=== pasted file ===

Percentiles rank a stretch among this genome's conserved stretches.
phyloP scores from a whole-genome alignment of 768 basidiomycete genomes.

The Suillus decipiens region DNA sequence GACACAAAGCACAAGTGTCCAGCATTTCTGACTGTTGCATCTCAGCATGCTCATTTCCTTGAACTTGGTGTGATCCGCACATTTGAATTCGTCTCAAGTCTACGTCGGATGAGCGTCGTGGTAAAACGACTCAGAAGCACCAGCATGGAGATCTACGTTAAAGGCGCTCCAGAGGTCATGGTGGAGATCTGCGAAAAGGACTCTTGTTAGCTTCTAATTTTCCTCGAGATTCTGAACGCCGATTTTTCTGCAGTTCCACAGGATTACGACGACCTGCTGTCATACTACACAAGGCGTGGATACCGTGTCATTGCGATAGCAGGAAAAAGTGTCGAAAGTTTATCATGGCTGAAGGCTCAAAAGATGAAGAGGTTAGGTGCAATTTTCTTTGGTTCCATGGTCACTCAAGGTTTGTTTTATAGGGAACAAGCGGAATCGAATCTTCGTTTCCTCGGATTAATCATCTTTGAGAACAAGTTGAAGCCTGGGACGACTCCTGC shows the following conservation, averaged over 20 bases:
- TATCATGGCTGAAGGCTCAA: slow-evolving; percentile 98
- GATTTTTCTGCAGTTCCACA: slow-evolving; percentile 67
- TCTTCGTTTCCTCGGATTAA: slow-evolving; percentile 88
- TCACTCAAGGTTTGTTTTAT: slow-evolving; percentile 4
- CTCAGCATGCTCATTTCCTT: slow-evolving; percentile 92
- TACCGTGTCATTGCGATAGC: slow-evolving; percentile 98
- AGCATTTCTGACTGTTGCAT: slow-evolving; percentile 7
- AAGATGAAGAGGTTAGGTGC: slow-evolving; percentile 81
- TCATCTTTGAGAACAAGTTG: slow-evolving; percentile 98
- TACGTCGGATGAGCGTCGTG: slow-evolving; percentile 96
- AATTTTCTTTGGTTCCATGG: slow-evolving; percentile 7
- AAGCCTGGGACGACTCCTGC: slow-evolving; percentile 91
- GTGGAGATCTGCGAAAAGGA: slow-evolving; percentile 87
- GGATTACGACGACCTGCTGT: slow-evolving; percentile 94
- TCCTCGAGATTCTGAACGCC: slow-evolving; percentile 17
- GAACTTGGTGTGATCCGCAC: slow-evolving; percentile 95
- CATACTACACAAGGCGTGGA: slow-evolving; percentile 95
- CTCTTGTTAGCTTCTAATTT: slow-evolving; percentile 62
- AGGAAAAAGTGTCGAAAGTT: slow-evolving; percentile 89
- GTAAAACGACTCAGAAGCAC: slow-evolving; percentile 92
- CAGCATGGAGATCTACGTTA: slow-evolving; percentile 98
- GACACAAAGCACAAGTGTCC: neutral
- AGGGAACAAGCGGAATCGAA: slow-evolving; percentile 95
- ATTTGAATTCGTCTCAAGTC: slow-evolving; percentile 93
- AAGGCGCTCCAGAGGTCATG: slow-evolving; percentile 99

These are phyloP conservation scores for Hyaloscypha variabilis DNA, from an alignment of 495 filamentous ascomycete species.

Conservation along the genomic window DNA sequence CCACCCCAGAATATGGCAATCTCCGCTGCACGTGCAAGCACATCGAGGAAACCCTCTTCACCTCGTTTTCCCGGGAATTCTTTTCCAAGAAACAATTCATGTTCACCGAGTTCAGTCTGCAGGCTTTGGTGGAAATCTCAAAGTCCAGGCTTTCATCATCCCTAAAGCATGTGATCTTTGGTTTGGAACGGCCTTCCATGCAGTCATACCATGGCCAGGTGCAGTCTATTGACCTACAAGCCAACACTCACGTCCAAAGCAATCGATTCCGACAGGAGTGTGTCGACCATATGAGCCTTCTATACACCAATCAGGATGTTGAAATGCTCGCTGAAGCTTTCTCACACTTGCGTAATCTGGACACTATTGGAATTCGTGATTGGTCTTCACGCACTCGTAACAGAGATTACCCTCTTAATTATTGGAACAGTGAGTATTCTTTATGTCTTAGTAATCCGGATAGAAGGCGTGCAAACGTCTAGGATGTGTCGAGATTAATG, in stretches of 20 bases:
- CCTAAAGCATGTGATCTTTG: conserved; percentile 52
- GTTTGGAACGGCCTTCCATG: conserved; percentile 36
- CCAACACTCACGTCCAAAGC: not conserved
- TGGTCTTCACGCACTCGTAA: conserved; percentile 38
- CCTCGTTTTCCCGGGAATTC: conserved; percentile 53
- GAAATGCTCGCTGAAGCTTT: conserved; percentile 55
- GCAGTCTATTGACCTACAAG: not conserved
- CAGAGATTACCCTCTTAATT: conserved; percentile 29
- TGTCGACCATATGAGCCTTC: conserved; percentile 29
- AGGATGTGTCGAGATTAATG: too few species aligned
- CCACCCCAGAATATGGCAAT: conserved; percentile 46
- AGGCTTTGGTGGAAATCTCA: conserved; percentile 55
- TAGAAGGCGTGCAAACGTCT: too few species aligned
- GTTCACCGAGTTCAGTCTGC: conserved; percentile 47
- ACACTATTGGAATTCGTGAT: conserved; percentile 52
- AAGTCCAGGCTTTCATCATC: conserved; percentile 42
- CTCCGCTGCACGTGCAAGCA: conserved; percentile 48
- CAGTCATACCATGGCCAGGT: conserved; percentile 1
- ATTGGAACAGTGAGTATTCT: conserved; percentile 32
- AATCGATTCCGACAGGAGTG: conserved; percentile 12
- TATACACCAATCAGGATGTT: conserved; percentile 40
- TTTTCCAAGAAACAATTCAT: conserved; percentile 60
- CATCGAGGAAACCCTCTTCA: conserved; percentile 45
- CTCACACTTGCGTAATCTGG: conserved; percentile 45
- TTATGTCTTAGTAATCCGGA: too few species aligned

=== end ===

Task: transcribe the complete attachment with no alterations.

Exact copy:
Percentiles rank a stretch among this genome's conserved stretches.
phyloP scores from a whole-genome alignment of 768 basidiomycete genomes.

The Suillus decipiens region DNA sequence GACACAAAGCACAAGTGTCCAGCATTTCTGACTGTTGCATCTCAGCATGCTCATTTCCTTGAACTTGGTGTGATCCGCACATTTGAATTCGTCTCAAGTCTACGTCGGATGAGCGTCGTGGTAAAACGACTCAGAAGCACCAGCATGGAGATCTACGTTAAAGGCGCTCCAGAGGTCATGGTGGAGATCTGCGAAAAGGACTCTTGTTAGCTTCTAATTTTCCTCGAGATTCTGAACGCCGATTTTTCTGCAGTTCCACAGGATTACGACGACCTGCTGTCATACTACACAAGGCGTGGATACCGTGTCATTGCGATAGCAGGAAAAAGTGTCGAAAGTTTATCATGGCTGAAGGCTCAAAAGATGAAGAGGTTAGGTGCAATTTTCTTTGGTTCCATGGTCACTCAAGGTTTGTTTTATAGGGAACAAGCGGAATCGAATCTTCGTTTCCTCGGATTAATCATCTTTGAGAACAAGTTGAAGCCTGGGACGACTCCTGC shows the following conservation, averaged over 20 bases:
- TATCATGGCTGAAGGCTCAA: slow-evolving; percentile 98
- GATTTTTCTGCAGTTCCACA: slow-evolving; percentile 67
- TCTTCGTTTCCTCGGATTAA: slow-evolving; percentile 88
- TCACTCAAGGTTTGTTTTAT: slow-evolving; percentile 4
- CTCAGCATGCTCATTTCCTT: slow-evolving; percentile 92
- TACCGTGTCATTGCGATAGC: slow-evolving; percentile 98
- AGCATTTCTGACTGTTGCAT: slow-evolving; percentile 7
- AAGATGAAGAGGTTAGGTGC: slow-evolving; percentile 81
- TCATCTTTGAGAACAAGTTG: slow-evolving; percentile 98
- TACGTCGGATGAGCGTCGTG: slow-evolving; percentile 96
- AATTTTCTTTGGTTCCATGG: slow-evolving; percentile 7
- AAGCCTGGGACGACTCCTGC: slow-evolving; percentile 91
- GTGGAGATCTGCGAAAAGGA: slow-evolving; percentile 87
- GGATTACGACGACCTGCTGT: slow-evolving; percentile 94
- TCCTCGAGATTCTGAACGCC: slow-evolving; percentile 17
- GAACTTGGTGTGATCCGCAC: slow-evolving; percentile 95
- CATACTACACAAGGCGTGGA: slow-evolving; percentile 95
- CTCTTGTTAGCTTCTAATTT: slow-evolving; percentile 62
- AGGAAAAAGTGTCGAAAGTT: slow-evolving; percentile 89
- GTAAAACGACTCAGAAGCAC: slow-evolving; percentile 92
- CAGCATGGAGATCTACGTTA: slow-evolving; percentile 98
- GACACAAAGCACAAGTGTCC: neutral
- AGGGAACAAGCGGAATCGAA: slow-evolving; percentile 95
- ATTTGAATTCGTCTCAAGTC: slow-evolving; percentile 93
- AAGGCGCTCCAGAGGTCATG: slow-evolving; percentile 99

These are phyloP conservation scores for Hyaloscypha variabilis DNA, from an alignment of 495 filamentous ascomycete species.

Conservation along the genomic window DNA sequence CCACCCCAGAATATGGCAATCTCCGCTGCACGTGCAAGCACATCGAGGAAACCCTCTTCACCTCGTTTTCCCGGGAATTCTTTTCCAAGAAACAATTCATGTTCACCGAGTTCAGTCTGCAGGCTTTGGTGGAAATCTCAAAGTCCAGGCTTTCATCATCCCTAAAGCATGTGATCTTTGGTTTGGAACGGCCTTCCATGCAGTCATACCATGGCCAGGTGCAGTCTATTGACCTACAAGCCAACACTCACGTCCAAAGCAATCGATTCCGACAGGAGTGTGTCGACCATATGAGCCTTCTATACACCAATCAGGATGTTGAAATGCTCGCTGAAGCTTTCTCACACTTGCGTAATCTGGACACTATTGGAATTCGTGATTGGTCTTCACGCACTCGTAACAGAGATTACCCTCTTAATTATTGGAACAGTGAGTATTCTTTATGTCTTAGTAATCCGGATAGAAGGCGTGCAAACGTCTAGGATGTGTCGAGATTAATG, in stretches of 20 bases:
- CCTAAAGCATGTGATCTTTG: conserved; percentile 52
- GTTTGGAACGGCCTTCCATG: conserved; percentile 36
- CCAACACTCACGTCCAAAGC: not conserved
- TGGTCTTCACGCACTCGTAA: conserved; percentile 38
- CCTCGTTTTCCCGGGAATTC: conserved; percentile 53
- GAAATGCTCGCTGAAGCTTT: conserved; percentile 55
- GCAGTCTATTGACCTACAAG: not conserved
- CAGAGATTACCCTCTTAATT: conserved; percentile 29
- TGTCGACCATATGAGCCTTC: conserved; percentile 29
- AGGATGTGTCGAGATTAATG: too few species aligned
- CCACCCCAGAATATGGCAAT: conserved; percentile 46
- AGGCTTTGGTGGAAATCTCA: conserved; percentile 55
- TAGAAGGCGTGCAAACGTCT: too few species aligned
- GTTCACCGAGTTCAGTCTGC: conserved; percentile 47
- ACACTATTGGAATTCGTGAT: conserved; percentile 52
- AAGTCCAGGCTTTCATCATC: conserved; percentile 42
- CTCCGCTGCACGTGCAAGCA: conserved; percentile 48
- CAGTCATACCATGGCCAGGT: conserved; percentile 1
- ATTGGAACAGTGAGTATTCT: conserved; percentile 32
- AATCGATTCCGACAGGAGTG: conserved; percentile 12
- TATACACCAATCAGGATGTT: conserved; percentile 40
- TTTTCCAAGAAACAATTCAT: conserved; percentile 60
- CATCGAGGAAACCCTCTTCA: conserved; percentile 45
- CTCACACTTGCGTAATCTGG: conserved; percentile 45
- TTATGTCTTAGTAATCCGGA: too few species aligned